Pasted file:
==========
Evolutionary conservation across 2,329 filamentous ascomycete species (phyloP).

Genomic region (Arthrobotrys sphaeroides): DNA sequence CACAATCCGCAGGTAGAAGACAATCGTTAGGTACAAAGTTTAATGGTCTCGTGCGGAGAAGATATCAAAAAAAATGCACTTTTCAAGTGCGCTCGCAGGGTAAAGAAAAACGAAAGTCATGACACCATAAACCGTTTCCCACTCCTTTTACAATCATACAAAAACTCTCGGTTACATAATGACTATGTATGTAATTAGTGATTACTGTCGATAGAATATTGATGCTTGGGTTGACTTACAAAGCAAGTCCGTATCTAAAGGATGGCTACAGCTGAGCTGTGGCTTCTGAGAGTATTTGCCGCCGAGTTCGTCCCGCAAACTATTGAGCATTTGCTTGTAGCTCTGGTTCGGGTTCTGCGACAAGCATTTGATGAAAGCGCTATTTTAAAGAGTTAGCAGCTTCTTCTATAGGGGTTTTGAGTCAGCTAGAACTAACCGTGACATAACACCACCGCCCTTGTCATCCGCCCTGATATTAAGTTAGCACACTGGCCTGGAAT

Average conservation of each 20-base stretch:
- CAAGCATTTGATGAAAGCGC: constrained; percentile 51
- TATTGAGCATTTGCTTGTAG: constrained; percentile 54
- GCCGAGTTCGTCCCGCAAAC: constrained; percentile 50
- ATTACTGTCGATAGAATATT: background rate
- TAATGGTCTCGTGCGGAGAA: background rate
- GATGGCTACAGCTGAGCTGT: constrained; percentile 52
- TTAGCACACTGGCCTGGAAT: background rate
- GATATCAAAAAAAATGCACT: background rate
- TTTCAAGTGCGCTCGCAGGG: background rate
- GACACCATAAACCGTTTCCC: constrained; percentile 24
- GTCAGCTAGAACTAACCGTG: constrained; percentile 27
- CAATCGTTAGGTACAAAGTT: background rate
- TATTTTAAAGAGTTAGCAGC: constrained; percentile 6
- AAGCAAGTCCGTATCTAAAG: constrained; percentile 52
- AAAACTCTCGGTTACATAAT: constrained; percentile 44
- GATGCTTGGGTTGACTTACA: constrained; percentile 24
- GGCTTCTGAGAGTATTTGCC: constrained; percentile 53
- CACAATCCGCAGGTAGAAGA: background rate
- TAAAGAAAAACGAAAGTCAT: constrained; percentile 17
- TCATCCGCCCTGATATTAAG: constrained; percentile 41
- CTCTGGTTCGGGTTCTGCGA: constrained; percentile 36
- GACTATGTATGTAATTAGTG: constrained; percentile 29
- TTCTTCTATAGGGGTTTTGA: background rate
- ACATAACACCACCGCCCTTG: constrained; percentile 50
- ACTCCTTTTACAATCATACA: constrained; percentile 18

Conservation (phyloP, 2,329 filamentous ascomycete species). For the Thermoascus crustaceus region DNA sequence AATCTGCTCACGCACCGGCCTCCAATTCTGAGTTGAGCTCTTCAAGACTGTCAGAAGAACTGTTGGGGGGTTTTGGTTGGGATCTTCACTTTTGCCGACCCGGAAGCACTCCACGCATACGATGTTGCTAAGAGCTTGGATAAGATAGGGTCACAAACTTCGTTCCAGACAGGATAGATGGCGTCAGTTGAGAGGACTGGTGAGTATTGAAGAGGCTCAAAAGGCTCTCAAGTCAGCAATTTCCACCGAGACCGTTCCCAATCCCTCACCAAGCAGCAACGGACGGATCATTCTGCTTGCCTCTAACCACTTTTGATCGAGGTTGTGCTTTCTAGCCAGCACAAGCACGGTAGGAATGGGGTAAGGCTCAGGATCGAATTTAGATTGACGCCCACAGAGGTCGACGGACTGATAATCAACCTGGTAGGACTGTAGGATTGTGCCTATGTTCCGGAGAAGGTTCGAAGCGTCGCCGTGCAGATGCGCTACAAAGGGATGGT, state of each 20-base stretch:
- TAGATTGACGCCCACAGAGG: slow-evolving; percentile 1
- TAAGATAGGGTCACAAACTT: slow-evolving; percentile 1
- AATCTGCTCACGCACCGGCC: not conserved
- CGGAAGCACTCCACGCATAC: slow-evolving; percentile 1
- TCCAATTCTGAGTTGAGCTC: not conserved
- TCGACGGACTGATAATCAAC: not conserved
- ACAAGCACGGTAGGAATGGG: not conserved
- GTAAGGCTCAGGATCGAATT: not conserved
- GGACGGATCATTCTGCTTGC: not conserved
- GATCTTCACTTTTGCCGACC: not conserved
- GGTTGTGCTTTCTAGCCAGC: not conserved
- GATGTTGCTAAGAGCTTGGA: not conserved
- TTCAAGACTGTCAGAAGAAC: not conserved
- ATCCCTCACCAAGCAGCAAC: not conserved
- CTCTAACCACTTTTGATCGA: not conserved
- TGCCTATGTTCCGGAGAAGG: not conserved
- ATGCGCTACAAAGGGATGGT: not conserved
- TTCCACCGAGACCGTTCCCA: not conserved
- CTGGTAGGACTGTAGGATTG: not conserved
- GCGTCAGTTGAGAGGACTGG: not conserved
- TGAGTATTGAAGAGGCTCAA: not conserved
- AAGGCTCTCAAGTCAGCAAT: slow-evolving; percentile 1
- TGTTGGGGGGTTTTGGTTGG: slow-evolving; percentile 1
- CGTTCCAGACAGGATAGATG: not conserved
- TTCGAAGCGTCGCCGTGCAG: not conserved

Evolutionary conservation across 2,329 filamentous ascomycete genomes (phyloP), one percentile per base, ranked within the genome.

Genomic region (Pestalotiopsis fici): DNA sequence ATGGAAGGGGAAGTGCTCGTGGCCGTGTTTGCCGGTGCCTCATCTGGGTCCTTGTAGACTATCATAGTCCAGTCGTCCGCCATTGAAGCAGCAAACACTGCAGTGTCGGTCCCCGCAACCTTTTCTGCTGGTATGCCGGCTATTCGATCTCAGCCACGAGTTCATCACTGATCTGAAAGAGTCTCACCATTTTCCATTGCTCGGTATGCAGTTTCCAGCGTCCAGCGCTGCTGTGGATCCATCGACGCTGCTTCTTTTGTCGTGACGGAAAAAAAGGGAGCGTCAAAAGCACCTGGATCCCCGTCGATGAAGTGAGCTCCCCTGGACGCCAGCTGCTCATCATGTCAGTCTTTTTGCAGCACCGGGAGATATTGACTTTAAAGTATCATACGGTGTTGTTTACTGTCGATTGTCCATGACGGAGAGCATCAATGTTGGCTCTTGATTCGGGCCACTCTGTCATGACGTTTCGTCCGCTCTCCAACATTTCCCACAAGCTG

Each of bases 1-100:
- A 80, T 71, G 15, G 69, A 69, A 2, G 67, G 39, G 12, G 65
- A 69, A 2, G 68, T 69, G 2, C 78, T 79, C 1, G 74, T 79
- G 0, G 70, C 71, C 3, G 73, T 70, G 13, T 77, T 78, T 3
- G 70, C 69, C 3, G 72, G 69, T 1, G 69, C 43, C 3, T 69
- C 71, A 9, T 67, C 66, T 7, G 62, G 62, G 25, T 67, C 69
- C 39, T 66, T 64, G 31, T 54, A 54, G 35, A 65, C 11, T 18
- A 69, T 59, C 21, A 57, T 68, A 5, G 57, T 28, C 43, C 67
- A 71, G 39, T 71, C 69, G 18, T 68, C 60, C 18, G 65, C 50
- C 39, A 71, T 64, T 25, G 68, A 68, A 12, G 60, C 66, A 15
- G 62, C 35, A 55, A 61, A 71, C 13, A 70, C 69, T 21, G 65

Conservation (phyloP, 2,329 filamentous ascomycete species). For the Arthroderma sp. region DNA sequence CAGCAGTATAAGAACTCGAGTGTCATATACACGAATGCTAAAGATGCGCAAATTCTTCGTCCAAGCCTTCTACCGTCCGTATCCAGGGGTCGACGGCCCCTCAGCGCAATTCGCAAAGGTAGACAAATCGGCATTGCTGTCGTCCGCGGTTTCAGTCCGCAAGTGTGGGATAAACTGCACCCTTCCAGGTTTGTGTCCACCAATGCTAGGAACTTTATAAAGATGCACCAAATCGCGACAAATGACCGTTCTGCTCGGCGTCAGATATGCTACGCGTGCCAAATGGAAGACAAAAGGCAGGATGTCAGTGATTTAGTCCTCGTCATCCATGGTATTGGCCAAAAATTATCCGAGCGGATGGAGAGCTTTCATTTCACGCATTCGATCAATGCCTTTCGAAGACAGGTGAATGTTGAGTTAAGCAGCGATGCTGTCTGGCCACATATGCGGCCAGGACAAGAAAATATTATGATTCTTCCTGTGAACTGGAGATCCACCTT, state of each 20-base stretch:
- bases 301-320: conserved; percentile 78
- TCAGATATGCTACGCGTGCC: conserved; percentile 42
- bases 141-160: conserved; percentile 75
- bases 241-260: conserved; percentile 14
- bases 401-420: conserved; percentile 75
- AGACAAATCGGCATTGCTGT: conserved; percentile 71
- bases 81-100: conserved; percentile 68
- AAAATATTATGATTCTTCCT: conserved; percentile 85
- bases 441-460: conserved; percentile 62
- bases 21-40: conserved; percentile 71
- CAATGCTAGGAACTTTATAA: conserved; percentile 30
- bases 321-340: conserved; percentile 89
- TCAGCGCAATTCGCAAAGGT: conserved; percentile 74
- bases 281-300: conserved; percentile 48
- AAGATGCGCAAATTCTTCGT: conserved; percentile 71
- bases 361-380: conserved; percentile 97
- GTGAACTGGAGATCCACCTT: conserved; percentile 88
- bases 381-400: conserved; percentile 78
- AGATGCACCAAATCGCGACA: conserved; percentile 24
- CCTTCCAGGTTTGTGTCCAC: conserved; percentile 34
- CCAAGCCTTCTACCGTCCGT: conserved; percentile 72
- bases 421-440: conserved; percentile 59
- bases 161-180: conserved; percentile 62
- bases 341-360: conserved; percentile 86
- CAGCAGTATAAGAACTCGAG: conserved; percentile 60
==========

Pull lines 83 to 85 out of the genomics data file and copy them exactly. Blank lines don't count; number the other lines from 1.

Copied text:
- AAGATGCGCAAATTCTTCGT: conserved; percentile 71
- bases 361-380: conserved; percentile 97
- GTGAACTGGAGATCCACCTT: conserved; percentile 88